Bristol physicists move closer to efficient single-photon sources

March 18, 2011 by
Filed under: News 

A team from Bristol has taken a big step toward efficient single-photon sources that could be used for completely secure optical communications.

Fluorescent “defect centres” in diamond act like atomic-scale light sources at toom temperature but need to be etched to generate the best source, and this is a huge challenge.  them strong contenders for use as sources of single photons (the quantum light particle) in secure quantum cryptography schemes, says J. P. Hadden, a Ph.D. candidate in the Centre for Quantum Photonics at the Department of Electrical and Electronic Engineering at the University of Bristol.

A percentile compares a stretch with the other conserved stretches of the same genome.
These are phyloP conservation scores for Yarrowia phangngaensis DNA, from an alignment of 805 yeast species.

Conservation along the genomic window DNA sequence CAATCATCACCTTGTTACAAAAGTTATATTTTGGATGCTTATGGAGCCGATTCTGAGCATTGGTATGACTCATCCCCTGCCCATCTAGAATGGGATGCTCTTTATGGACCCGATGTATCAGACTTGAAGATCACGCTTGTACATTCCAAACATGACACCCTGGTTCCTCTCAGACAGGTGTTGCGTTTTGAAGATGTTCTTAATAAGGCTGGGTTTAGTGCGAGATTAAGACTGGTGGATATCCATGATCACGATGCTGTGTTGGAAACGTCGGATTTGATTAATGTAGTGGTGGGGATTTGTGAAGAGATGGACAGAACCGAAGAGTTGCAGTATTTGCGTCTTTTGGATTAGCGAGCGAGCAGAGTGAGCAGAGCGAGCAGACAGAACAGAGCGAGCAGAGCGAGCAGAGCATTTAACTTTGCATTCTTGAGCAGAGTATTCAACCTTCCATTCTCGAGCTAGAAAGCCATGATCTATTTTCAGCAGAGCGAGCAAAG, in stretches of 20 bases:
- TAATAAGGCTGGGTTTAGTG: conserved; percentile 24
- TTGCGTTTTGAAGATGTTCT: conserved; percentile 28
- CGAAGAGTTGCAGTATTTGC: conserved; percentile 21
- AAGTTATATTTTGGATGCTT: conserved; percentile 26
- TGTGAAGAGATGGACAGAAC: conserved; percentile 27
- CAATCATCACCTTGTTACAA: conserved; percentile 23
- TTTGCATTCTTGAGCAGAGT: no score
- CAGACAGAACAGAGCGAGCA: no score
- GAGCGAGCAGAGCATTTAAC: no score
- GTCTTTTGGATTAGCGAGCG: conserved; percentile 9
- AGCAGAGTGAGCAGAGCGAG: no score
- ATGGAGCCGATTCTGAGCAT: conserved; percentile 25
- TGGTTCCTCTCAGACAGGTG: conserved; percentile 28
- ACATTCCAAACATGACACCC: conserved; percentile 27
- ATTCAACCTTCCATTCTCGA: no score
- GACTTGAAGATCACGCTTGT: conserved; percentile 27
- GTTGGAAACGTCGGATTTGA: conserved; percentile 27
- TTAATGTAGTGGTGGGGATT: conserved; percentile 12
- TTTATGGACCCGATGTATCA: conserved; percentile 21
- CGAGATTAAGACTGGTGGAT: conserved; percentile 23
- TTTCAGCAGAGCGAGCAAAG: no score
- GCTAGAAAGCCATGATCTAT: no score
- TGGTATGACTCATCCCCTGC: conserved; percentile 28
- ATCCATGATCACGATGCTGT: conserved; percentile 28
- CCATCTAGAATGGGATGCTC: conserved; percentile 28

“Defect centres could also be used as building blocks for ‘solid-state quantum computers,’ which would use quantum effects to solve problems that are not efficiently solvable with current computer technology,” Hadden says.

“We managed to show an improvement in the brightness of these defect centres of up to ten times by etching hemispherical ‘solid immersion lenses’ into the diamond,” he said. “This is an important result, showing how nanofabrication techniques can complement and enhance quantum technologies, and opens the door to diamond-defect-center-based implementations of quantum cryptography and quantum computation.”

More recently, Hadden and colleagues developed a technique that allows them to reliably etch these structures over previously characterized defect centres to a precision of about 100 nanometers — another significant step toward a practical and repeatable combination of nanotechnology and quantum optics.

The team presented its findings in Applied Physics Letters, a journal published by the American Institute of Physics.

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